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Mount Fuji Implements New Climbing Limits to Combat Overtourism

Tuesday, July 2, 2024 • Tamil Comments
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New Yoshida Trail crowd control measures kicked off Mount Fuji's summer climbing season on Monday. The daily climber limit is 4,000, and hikers must pay 2,000 yen ($13). For safety and environmental reasons, Japan's highest peak now accepts online reservations.

Indian hiker Chetna Joshi said, "If you respect the mountain, you have to limit the people." On opening day, wind and rain prevented climbers from reaching the top, although Joshi called the partial ascent a "great experience."

Post-pandemic Japan has experienced a record number of tourists wanting to see Mount Fuji. Over 220,000 climbers visit the snow-covered mountain each July-September. Hikers climb the 3,776-meter (12,388-foot) top at night to see the sunrise. The surge has caused safety difficulties, with many climbing without equipment or rest.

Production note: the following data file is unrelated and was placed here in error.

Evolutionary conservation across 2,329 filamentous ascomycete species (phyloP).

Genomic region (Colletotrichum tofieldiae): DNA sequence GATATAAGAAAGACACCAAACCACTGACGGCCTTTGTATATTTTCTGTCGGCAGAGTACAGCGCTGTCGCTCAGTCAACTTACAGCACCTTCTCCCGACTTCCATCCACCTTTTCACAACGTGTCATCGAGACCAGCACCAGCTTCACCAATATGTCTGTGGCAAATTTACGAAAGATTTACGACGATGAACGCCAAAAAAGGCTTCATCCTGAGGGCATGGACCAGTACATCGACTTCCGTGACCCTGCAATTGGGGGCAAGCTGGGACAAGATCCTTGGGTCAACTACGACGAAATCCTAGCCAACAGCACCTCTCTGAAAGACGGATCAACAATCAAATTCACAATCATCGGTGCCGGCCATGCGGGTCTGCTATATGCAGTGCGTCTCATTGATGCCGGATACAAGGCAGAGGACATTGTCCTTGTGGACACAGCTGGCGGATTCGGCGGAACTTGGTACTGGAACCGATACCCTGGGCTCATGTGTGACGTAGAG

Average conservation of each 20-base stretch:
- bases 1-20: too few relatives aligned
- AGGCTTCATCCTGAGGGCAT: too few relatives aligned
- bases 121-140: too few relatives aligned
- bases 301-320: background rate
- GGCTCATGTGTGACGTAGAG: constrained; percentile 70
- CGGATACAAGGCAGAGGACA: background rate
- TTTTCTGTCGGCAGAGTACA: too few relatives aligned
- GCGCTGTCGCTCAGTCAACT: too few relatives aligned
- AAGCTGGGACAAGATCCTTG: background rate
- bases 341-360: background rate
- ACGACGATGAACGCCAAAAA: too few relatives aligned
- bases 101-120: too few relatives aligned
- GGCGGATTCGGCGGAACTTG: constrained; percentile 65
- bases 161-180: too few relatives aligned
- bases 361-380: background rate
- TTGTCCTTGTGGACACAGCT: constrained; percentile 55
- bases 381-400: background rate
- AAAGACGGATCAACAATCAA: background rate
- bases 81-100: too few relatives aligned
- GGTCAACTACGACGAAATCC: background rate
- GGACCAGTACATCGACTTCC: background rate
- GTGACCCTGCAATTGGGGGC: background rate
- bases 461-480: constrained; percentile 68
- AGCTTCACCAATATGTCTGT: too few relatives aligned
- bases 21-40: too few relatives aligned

Yamanashi governor Kotaro Nagasaki said the Yoshida Trail, which 60% of climbers favor for its easy access from Tokyo, is now restricted to save lives. The discovery of four bodies near the peak last week highlighted the need for these procedures.

Despite the hurdles, US climber Geoffrey Kula said, "It just seems like another crazy adventure." Japan has had over three million tourists every month since March, with Mount Fuji a top draw.

Tourism control goes beyond Mount Fuji. A hamlet near the mountain blocked tourists from snapping photos in May to reduce littering and trespassing. Kyoto residents have complained about tourists disturbing geisha.

The Mount Fuji measures reflect Japan's goal of 60 million foreign tourists and balancing tourism with preservation and local well-being.

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